By Fred Koch
HEAR & GONE IN 60 SECONDS! by Various Artists, Rounder Kids, $14.98, www.rounder.com; ages 3-10.
This fanciful and musically diverse compilation brings together 29 award-winning children's music artists, each with the same mission-to write and record a new song. This alone is a unique concept, but the fact that each song could only be 60 seconds in length (give or take a few seconds) was the real challenge. The producers of the project-Regina Kelland (described by Billboard Magazine as "one of the seminal figures in the kids' business) and Richard Perlmutter (the man behind the critically acclaimed CD, "Beethoven's Wig")-came up with the idea because they thought the public should know more about the vast array of outstanding talent in the children's music field. So they created "Hear & Gone in 60 Seconds!" as a vehicle to showcase these artists. The 29 featured artists come at this project from a variety of musical backgrounds and from various parts of North America, but are all dedicated to creating smart and positive music for kids and families to enjoy together. This is quite a banquet of great songs "Hear & Gone in 60 Seconds!" is loaded with lots of great songs by lots of great artists and if space permitted, I would share a little bit about each and everyone of them. Since I can't, I'm going to spotlight just a few of the many outstanding songs.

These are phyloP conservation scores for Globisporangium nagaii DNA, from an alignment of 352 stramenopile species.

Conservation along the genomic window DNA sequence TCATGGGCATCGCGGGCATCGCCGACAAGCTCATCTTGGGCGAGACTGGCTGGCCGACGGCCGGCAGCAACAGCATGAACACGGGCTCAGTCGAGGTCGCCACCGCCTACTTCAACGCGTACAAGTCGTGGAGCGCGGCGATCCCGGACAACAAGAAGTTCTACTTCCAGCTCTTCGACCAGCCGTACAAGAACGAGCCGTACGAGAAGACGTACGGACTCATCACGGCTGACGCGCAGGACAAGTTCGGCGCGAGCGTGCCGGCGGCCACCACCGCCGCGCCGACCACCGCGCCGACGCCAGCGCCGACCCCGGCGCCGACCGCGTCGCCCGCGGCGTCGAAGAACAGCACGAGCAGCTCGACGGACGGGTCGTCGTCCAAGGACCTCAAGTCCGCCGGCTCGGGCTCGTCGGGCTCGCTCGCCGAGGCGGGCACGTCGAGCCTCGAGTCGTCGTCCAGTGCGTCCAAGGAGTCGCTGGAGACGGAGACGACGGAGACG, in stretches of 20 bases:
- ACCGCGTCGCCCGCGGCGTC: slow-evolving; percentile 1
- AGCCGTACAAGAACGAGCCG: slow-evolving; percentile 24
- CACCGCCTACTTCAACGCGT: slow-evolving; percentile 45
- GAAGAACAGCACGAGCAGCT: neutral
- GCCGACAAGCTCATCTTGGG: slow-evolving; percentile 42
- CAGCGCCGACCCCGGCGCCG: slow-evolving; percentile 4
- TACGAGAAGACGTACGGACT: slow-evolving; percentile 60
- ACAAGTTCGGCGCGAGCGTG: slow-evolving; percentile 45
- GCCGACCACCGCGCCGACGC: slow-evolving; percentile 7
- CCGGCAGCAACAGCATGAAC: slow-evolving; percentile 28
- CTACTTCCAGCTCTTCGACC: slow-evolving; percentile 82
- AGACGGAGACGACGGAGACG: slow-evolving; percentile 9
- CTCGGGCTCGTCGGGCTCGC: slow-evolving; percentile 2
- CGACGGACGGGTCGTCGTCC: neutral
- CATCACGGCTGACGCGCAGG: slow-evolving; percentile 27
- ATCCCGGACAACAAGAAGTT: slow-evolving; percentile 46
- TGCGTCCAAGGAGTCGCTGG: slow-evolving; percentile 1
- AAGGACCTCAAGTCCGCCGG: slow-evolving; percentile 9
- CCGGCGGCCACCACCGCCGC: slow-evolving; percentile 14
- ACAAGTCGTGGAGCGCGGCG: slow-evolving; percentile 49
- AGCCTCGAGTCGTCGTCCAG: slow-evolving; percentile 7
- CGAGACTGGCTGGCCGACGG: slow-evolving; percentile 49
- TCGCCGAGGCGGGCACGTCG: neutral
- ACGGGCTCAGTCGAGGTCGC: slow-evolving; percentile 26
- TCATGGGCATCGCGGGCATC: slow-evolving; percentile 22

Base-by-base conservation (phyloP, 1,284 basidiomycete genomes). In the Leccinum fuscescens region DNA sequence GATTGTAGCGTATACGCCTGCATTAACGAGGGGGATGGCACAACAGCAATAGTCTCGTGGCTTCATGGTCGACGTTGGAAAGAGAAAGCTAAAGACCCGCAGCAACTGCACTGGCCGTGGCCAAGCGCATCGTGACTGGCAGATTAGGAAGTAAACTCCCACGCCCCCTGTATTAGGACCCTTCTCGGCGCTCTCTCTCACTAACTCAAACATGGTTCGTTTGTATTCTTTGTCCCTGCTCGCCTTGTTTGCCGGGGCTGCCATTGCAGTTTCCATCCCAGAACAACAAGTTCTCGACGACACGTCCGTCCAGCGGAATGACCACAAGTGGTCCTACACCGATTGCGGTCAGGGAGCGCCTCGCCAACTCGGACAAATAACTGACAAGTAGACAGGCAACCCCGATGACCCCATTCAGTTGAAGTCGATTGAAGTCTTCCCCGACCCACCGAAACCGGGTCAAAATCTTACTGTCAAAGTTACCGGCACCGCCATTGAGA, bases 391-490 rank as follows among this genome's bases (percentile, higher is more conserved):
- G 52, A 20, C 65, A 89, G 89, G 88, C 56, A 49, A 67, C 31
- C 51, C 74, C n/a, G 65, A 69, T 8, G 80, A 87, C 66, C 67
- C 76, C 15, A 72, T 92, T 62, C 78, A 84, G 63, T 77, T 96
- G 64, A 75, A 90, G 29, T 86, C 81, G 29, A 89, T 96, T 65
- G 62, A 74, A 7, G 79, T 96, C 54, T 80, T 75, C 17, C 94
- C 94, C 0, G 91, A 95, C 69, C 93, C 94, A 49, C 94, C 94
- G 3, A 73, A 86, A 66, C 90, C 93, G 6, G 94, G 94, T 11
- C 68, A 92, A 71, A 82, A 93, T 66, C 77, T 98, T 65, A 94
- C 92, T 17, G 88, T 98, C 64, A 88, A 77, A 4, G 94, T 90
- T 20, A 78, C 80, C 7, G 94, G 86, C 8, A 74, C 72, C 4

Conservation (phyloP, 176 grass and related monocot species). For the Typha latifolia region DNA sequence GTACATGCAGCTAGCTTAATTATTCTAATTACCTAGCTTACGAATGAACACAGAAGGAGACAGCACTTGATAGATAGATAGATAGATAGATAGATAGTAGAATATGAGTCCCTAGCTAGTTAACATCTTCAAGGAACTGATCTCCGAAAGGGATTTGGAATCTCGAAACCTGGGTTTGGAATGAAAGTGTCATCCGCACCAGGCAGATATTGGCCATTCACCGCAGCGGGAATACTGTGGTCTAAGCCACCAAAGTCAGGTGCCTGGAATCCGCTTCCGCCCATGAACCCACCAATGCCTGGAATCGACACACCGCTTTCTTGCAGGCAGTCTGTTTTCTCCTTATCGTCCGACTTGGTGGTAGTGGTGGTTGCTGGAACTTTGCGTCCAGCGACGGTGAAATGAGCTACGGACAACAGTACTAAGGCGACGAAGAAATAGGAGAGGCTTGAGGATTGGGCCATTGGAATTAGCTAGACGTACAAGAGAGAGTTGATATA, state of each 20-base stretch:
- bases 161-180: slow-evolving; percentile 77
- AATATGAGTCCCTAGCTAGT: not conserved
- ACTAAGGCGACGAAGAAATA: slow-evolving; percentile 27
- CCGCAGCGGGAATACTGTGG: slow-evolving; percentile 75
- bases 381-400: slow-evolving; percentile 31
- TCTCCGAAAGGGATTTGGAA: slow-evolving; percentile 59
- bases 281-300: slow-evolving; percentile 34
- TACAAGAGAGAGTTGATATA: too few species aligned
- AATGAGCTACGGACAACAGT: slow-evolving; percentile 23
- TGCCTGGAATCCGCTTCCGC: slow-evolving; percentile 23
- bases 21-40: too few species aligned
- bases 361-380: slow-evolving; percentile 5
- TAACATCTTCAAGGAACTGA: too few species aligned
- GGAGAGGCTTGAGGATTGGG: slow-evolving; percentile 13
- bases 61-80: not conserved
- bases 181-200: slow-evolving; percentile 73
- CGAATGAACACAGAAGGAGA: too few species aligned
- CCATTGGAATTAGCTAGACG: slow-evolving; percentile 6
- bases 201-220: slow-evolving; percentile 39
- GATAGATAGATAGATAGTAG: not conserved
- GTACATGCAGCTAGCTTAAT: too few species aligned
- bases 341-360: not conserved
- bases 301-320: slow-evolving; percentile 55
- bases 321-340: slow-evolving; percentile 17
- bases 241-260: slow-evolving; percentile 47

First up is Marcy Marxer, who is half of the Grammy-nominated musical duo of Cathy (Fink) and Marcy, with her happy, swingin' little piece called "Here and Gone." Next is Jessica Harper with "Hey, Picasso." Harper's voice is so lush and lovely that she could sing the phone book and keep you interested. Here, her lyrics are full of imagery: "Hey Picasso / paint the sky / put a white cloud in it / add a small red bird or two / it only takes a minute." And her melodies are lyrical and flowing. Then Chicago's own Justin Roberts kicks it up a bit with "More Than Just a Minute" with a musical feel reminiscent of Paul Simon's "Graceland" recording. Roberts covers a lot of ground here-he sings about waiting for Mom to go play and she responds "just a minute" and then he recalls his baby brother being only a minute old and then how Grandma is many minutes and that we're all just minutes. All of this in a minute. Whew!
Chicago is well represented again with Ella Jenkins, the queen of children's music, and her "A Blues Recipe" featuring Chicago legend Erwin Helfer on the piano. Ella's voice gets better all the time and it her effect on the whole children's music genre continually astounds me. David Holt, a practitioner of old-timey folk music, is in fine form, too, with his version of the traditional, and rather silly "Down Where the Watermelon Grows."